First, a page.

I try not to think about dying much.
Whenever I do, naive as it may be, I dismiss it as something that happens to other people, usually in very spectacular ways. A longago plague sweeps through eastern Europe. A car bomb explodes in a crowded bazaar. A distraught lover climbs over a rail and leaps into the drink. Splashy demises always seem so far away, so detached from the realm.
Then there's what I consider "regular" dying, which pretty much consists of extremely old people who smile in their sleep and just drift away..or obscenely attractive people with broken hearts, dwindling to mere air, surrounded by a loving beside circle of family and friends. This type of dying is usually accompanied by music.
I never think of poets succumbing. I can't wrap my head around notebooks of unfinished stanzas, empty stages, slim volumes with blank pages. The poets I grew up with and around are so utterly necessary, so vital. I'm not sure how I'd process my life without their help. I never thought I'd have to.
But lately poets have been dying, just like ordinary people.
Phebus Etienne, the warm, effusive sister to everyone. Sekou Sundiata, fiery and unflinching lyricist. And just this past weekend, Yictove, stalwart of the Knitting Factory and community firebrand. No matter how many times it happens, it jolts. That much throat, no longer here. No longer here.
A month or so ago, I was doing at residency at a middle school here in Westchester. During a break in the middle of the day, I came home to have lunch. While I was having my sandwich, I felt a twitching pain just above my left breast. At first I told myself that it was the kind of pain that results from the inadvertent stretching of something, but its dogged persistence worried me. I went to a doctor and the doctor called an ambulance, and before I knew what was happening, I was hurtling down Rt. 9 through Tarrytown and Sleepy Hollow and Ossining and Briarcliff Manor to the emergency room, where I was thoroughly convinced I would die.
I wondered what I would leave behind. Did those poems, those lovingly crafted indy press offerings mean anything beside the paper they were printed on? Would I be, as I predicted in one poem, one of those "...shamed by the tiny blips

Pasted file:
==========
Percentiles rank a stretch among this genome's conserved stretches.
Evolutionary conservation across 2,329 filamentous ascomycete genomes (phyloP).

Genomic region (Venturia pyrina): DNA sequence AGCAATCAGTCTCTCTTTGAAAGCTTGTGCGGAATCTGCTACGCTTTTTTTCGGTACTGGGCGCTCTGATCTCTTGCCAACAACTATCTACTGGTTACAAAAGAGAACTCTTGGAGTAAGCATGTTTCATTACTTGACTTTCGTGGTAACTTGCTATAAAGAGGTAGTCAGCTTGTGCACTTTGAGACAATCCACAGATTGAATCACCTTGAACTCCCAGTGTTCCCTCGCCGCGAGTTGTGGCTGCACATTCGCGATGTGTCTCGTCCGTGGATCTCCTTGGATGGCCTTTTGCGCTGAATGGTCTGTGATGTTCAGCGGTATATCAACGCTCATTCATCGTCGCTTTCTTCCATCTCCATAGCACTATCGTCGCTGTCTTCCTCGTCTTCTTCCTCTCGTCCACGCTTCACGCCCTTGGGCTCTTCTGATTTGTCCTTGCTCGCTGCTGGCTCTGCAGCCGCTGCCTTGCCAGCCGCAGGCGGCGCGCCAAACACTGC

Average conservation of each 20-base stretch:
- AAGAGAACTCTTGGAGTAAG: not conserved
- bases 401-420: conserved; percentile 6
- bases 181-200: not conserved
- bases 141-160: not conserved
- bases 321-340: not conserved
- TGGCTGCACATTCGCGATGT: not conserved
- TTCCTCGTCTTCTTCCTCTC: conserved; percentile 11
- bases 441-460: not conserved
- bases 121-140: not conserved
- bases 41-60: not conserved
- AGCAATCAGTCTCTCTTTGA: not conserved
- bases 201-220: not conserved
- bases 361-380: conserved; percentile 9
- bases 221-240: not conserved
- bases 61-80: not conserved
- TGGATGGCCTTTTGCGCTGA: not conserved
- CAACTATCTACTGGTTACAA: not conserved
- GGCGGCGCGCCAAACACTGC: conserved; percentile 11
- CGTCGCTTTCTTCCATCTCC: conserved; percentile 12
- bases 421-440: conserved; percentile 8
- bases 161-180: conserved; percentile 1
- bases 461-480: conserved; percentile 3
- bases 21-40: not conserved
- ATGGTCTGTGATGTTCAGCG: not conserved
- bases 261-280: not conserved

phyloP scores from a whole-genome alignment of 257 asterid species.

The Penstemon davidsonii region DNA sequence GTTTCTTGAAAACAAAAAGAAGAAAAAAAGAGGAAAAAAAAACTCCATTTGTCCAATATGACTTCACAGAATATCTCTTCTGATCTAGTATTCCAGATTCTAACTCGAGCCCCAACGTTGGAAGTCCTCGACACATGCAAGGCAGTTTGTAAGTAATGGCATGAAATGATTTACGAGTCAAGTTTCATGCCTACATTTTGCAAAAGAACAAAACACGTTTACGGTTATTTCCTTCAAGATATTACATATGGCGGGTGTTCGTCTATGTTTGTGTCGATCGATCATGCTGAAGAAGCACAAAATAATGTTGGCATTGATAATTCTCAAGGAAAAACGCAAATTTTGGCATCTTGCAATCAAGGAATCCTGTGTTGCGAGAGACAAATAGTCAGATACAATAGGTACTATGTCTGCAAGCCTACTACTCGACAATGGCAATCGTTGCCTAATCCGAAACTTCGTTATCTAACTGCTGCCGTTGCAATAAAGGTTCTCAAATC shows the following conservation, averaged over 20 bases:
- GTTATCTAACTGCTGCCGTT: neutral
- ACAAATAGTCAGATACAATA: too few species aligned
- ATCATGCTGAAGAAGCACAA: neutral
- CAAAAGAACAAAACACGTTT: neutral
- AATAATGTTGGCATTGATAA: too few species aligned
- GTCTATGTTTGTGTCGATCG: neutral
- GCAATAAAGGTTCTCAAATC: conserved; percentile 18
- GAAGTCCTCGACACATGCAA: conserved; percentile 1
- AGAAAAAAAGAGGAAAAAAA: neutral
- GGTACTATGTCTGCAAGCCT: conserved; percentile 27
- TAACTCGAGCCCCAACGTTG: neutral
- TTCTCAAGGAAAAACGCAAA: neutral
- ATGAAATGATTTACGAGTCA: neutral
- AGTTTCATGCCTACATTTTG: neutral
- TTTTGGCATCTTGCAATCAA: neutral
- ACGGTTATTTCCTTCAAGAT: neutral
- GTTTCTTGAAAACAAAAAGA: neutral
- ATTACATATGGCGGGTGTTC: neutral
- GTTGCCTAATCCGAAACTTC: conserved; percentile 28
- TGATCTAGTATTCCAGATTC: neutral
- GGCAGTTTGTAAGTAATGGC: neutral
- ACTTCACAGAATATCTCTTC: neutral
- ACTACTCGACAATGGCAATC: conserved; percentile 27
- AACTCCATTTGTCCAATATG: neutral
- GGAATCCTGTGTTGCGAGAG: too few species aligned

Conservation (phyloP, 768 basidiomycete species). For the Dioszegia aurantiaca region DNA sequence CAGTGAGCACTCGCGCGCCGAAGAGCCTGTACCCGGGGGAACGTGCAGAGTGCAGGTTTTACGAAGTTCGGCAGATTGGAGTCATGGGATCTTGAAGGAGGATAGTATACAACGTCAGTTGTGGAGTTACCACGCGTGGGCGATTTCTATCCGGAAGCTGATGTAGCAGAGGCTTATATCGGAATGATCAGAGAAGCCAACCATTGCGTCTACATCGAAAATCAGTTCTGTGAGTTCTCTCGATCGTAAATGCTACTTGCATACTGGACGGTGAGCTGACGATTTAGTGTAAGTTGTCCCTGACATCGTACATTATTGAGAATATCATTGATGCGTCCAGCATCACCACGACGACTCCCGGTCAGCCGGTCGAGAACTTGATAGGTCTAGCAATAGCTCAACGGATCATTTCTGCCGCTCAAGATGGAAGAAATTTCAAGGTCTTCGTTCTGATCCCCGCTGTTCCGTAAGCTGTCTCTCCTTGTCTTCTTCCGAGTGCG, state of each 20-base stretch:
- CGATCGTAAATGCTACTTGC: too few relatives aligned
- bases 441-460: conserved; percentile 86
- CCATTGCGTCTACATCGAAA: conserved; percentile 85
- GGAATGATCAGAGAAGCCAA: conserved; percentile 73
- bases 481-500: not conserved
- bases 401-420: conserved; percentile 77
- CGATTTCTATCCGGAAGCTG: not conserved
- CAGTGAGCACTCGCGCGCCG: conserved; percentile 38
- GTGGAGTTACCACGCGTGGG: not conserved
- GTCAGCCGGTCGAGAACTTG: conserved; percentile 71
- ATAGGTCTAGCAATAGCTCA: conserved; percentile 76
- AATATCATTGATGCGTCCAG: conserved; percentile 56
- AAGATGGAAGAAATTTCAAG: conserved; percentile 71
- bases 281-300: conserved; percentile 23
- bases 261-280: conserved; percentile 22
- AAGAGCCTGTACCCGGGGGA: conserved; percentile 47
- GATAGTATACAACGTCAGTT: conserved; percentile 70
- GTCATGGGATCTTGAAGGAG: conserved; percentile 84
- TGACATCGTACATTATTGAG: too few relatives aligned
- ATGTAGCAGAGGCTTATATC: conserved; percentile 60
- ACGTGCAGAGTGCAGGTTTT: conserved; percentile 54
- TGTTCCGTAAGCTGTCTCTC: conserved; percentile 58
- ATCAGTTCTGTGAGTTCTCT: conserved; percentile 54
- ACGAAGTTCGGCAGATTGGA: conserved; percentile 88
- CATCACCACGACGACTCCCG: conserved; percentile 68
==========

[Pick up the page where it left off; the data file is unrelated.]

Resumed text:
we’d leave behind/ notebooks of indecipherable stanzas, self-published tomes,/ blurry VHS tapes of ourselves reading to ourselves"?
How do you decide if your mark on the world is enough of a mark? If you're a poet, what legacy is enough? A book? A number of books? An award or two? The fact that someone somewhere calls you "teacher"? A consistent present in the glitzy, heavily-funded lit mags? A couple of National Poetry Slam championships? A bundle of cash rewarding you for a lifetime body of work? A kid who picks up your book and starts writing because she or he can't help it? A teacher, a secretary, a pump jockey, an ex-con who reads or hears you and realizes a throat they never knew?
Phebus, Sekou, Yictove. You didn't stop doing what you do. And look at all these unfolding worlds you've left us, all this rhythm and challenge and answer. Thank you for reminding me to forge something, however small, that will last.
Thank you for reminding me that poets die.
Patricia Smith has been called “a testament to the power of words to change lives.” She is the author of seven books of poetry, including Incendiary Art (2017); Shoulda Been Jimi Savannah (2012), which won the Lenore Marshall Prize from the Academy of American Poets; Blood Dazzler (2008), a chronicle...